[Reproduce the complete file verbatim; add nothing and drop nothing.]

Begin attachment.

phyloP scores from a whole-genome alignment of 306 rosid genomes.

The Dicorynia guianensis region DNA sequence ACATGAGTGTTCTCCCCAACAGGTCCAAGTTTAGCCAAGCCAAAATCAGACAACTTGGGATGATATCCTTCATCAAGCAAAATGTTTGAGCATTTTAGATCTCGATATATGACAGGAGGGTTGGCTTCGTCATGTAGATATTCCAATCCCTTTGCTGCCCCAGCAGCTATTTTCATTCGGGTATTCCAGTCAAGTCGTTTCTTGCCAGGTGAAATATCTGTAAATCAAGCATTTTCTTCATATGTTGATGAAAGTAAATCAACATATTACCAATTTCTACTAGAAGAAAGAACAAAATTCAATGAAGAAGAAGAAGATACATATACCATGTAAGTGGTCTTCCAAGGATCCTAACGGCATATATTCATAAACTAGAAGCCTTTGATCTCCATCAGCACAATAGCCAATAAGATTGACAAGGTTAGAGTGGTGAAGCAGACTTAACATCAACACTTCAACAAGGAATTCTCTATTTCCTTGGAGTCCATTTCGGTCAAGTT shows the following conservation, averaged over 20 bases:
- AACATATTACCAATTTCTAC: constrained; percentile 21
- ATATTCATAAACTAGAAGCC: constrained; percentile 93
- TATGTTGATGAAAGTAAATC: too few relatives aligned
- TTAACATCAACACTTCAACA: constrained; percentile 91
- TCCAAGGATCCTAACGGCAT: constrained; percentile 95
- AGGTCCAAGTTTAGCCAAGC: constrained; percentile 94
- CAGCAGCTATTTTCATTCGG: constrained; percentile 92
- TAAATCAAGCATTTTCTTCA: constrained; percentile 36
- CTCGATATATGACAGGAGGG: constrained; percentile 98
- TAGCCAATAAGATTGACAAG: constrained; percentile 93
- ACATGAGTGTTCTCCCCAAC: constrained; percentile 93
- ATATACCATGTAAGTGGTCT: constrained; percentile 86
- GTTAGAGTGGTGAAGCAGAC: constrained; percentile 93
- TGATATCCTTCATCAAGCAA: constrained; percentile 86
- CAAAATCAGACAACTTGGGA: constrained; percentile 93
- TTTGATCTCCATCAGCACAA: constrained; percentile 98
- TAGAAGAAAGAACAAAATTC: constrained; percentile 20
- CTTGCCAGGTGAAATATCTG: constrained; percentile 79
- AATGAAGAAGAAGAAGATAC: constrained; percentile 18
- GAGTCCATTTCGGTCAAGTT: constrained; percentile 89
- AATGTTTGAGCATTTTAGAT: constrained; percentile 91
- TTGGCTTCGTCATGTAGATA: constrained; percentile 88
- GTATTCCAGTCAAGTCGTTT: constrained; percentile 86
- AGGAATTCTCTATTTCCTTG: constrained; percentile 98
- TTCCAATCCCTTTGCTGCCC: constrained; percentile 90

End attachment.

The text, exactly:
phyloP scores from a whole-genome alignment of 306 rosid genomes.

The Dicorynia guianensis region DNA sequence ACATGAGTGTTCTCCCCAACAGGTCCAAGTTTAGCCAAGCCAAAATCAGACAACTTGGGATGATATCCTTCATCAAGCAAAATGTTTGAGCATTTTAGATCTCGATATATGACAGGAGGGTTGGCTTCGTCATGTAGATATTCCAATCCCTTTGCTGCCCCAGCAGCTATTTTCATTCGGGTATTCCAGTCAAGTCGTTTCTTGCCAGGTGAAATATCTGTAAATCAAGCATTTTCTTCATATGTTGATGAAAGTAAATCAACATATTACCAATTTCTACTAGAAGAAAGAACAAAATTCAATGAAGAAGAAGAAGATACATATACCATGTAAGTGGTCTTCCAAGGATCCTAACGGCATATATTCATAAACTAGAAGCCTTTGATCTCCATCAGCACAATAGCCAATAAGATTGACAAGGTTAGAGTGGTGAAGCAGACTTAACATCAACACTTCAACAAGGAATTCTCTATTTCCTTGGAGTCCATTTCGGTCAAGTT shows the following conservation, averaged over 20 bases:
- AACATATTACCAATTTCTAC: constrained; percentile 21
- ATATTCATAAACTAGAAGCC: constrained; percentile 93
- TATGTTGATGAAAGTAAATC: too few relatives aligned
- TTAACATCAACACTTCAACA: constrained; percentile 91
- TCCAAGGATCCTAACGGCAT: constrained; percentile 95
- AGGTCCAAGTTTAGCCAAGC: constrained; percentile 94
- CAGCAGCTATTTTCATTCGG: constrained; percentile 92
- TAAATCAAGCATTTTCTTCA: constrained; percentile 36
- CTCGATATATGACAGGAGGG: constrained; percentile 98
- TAGCCAATAAGATTGACAAG: constrained; percentile 93
- ACATGAGTGTTCTCCCCAAC: constrained; percentile 93
- ATATACCATGTAAGTGGTCT: constrained; percentile 86
- GTTAGAGTGGTGAAGCAGAC: constrained; percentile 93
- TGATATCCTTCATCAAGCAA: constrained; percentile 86
- CAAAATCAGACAACTTGGGA: constrained; percentile 93
- TTTGATCTCCATCAGCACAA: constrained; percentile 98
- TAGAAGAAAGAACAAAATTC: constrained; percentile 20
- CTTGCCAGGTGAAATATCTG: constrained; percentile 79
- AATGAAGAAGAAGAAGATAC: constrained; percentile 18
- GAGTCCATTTCGGTCAAGTT: constrained; percentile 89
- AATGTTTGAGCATTTTAGAT: constrained; percentile 91
- TTGGCTTCGTCATGTAGATA: constrained; percentile 88
- GTATTCCAGTCAAGTCGTTT: constrained; percentile 86
- AGGAATTCTCTATTTCCTTG: constrained; percentile 98
- TTCCAATCCCTTTGCTGCCC: constrained; percentile 90